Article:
Children and adolescents with type 1 diabetes (T1D) saw improved quality of life (QOL) and metabolic control when using an advanced hybrid closed-loop (AHCL) insulin delivery method vs conventional therapy.
The use of advanced hybrid closed-loop (AHCL) insulin delivery significantly improved quality of life (QOL) and metabolic control in children and adolescents with type 1 diabetes (T1D), according to a study published in Frontiers in Endocrinology.
Continuous glucose monitors and insulin pumps are often the first-line technological therapies for T1D management. More recently, systems have been combining the 2 into an automated closed-loop insulin delivery system, which has been deemed an acceptable therapeutic modality for T1D management and has been the focus of more recent T1D research.
According to the study authors, there is a growing body of evidence that AHCL systems simultaneously improve glycemic control regardless of baseline hemoglobin A1c (HbA1c) and decrease rates of hypoglycemic events.
The study included 24 children and adolescents with T1D aged between 10 and 18 years and using an insulin pump. Fourteen participants were female, with a mean (SD) age of 14.5 (1.7) years and a mean T1D duration of 7.2 (3.7) years.
All participants used a modified investigational version of the Minimed 780G AHCL and received structured education for 4 months.
The authors were able to access downloads from the participants’ previous sensor and insulin pumps, as well as clinical data from their electronic medical records. Participants answered 3 validated questionnaires—Children, Hypoglycemia Fear Survey (C-HFS); Problem Areas in Diabetes Scale 5-item short form (PAID-5); and World Health Organization Five Well-Being Index (WHO-5)—to assess the benefits of AHCL insulin delivery compared with a conventional therapy.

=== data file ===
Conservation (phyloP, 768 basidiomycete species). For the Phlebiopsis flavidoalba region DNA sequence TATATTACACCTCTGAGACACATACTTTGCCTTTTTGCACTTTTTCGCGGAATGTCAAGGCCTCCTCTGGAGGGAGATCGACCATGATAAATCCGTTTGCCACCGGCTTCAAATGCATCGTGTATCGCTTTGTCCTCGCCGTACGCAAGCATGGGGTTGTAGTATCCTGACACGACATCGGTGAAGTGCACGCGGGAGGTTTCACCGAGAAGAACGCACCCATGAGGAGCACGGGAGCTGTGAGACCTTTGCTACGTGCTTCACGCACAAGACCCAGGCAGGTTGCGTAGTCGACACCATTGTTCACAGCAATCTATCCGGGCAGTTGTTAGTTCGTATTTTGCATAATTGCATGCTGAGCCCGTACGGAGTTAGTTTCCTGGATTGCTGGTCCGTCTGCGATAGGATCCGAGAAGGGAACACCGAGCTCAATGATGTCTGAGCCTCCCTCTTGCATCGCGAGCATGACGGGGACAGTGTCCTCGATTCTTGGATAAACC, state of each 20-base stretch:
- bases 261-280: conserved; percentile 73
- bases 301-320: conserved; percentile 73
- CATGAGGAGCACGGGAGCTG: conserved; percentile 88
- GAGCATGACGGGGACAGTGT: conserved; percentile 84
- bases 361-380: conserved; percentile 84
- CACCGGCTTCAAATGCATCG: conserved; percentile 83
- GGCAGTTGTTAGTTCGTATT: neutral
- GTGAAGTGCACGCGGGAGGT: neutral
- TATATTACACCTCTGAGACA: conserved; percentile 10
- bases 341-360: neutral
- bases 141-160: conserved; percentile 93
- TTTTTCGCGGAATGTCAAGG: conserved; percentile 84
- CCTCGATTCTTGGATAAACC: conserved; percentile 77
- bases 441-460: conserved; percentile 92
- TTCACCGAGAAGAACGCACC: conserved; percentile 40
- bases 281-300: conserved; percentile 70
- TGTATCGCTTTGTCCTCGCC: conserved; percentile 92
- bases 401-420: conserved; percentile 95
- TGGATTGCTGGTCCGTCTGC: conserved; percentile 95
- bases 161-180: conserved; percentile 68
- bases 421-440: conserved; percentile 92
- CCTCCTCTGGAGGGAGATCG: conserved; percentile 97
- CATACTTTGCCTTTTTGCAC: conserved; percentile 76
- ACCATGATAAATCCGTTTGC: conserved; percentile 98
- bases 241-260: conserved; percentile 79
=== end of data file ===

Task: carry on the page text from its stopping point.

Based on these questionnaires, the authors found a significant decrease in participants’ fear of hypoglycemia, a reduction in emotional distress related to T1D, and an increase in general well-being. The significant decrease in fear of hypoglycemia was seen in both the behavior and worry subscales and in combined results.
They also saw an overall increase in the participants’ satisfaction and QOL, as well as less exhaustion, when using AHCL compared with conventional therapy.
“The participants were more rested, worried less about their illness, and consequently had more time for other things,” the authors said. “A notable improvement in the quality of sleep of both participants and their parents were reported.”
T1D management was found to be easier for children and adolescents using AHCL, as reflected by improved metabolic control.
The mean (SD) HbA1c level was significantly lower at 4 months (7.74% [0.42%] or 61.1 [2.2] mmol/mol) compared with baseline (8.55% [1.34%] or 69.9 [12.3] mmol/mol).
Time in range was found to significantly differ between those who used conventional therapy (68.22% [3.69%]) and AHCL (78.26% [6.29%]) (P < .001). The time below range did not differ significantly between treatments, but time above range was significantly less for AHCL treatment.
None of the participants reported severe hypoglycemia or diabetic ketoacidosis.
The study’s main limitations include it being a single-center study with a small sample size and a short trial duration.
Gianini A, Suklan J, Skela-Savič B, et al. Patient reported outcome measures in children and adolescents with type 1 diabetes using advanced hybrid closed loop insulin delivery. Front Endocrinol (Lausanne). 2022;13:967725. doi:10.3389/fendo.2022.967725